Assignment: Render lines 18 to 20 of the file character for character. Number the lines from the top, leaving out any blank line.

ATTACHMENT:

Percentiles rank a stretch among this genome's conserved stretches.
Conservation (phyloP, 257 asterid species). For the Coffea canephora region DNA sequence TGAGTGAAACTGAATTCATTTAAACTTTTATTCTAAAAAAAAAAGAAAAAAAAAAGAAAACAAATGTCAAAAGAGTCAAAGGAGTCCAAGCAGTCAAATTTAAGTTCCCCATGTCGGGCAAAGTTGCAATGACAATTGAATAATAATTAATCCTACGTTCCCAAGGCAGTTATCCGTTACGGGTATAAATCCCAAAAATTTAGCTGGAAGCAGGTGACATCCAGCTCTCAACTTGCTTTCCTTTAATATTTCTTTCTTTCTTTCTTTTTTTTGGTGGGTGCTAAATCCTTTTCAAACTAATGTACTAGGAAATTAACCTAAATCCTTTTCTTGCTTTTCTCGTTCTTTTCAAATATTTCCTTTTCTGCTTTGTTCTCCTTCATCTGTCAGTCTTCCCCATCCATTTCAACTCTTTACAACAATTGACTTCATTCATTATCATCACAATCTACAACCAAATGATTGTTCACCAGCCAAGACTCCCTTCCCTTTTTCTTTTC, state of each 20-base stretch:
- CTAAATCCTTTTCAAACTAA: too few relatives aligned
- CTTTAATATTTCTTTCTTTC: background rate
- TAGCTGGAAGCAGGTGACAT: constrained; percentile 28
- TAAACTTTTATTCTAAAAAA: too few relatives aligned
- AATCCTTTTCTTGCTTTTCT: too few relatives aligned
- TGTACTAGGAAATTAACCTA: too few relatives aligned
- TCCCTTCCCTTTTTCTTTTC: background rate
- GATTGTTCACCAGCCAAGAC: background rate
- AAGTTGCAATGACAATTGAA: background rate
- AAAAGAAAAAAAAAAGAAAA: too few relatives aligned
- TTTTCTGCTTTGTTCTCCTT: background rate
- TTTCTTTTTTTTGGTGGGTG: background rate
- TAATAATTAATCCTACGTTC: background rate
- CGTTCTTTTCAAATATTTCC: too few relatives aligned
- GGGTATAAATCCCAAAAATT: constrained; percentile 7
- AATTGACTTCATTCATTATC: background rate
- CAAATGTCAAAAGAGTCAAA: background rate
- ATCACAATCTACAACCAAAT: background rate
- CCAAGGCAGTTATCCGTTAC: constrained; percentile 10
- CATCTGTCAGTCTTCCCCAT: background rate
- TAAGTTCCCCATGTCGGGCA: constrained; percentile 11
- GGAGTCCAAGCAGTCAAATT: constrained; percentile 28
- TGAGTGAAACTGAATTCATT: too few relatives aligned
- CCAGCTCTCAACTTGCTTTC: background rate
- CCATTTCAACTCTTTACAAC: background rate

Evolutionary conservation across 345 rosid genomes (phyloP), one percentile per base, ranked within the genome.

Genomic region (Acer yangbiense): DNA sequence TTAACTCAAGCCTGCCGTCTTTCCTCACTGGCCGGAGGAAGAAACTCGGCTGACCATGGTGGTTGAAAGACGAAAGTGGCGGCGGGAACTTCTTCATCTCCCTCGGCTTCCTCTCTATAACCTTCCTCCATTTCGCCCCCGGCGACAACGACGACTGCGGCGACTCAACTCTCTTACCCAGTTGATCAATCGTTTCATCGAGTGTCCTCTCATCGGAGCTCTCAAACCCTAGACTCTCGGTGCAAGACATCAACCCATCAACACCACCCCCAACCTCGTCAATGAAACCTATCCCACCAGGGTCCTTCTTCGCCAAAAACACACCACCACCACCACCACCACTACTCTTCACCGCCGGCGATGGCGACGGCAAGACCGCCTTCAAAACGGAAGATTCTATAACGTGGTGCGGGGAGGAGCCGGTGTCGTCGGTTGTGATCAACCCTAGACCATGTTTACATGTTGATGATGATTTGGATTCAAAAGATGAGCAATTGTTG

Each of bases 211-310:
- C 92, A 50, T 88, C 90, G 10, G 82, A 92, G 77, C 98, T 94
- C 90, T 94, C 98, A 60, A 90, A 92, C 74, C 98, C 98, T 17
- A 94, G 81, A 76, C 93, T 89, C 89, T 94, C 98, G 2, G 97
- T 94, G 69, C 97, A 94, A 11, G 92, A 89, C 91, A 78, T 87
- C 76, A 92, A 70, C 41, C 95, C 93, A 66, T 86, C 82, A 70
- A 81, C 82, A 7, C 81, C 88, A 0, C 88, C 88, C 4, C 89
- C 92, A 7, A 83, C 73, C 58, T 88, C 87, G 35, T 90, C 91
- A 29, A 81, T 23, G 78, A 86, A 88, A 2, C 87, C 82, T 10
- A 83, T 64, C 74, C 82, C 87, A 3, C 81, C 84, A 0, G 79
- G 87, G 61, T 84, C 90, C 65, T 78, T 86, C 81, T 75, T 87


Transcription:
- AATTGACTTCATTCATTATC: background rate
- CAAATGTCAAAAGAGTCAAA: background rate
- ATCACAATCTACAACCAAAT: background rate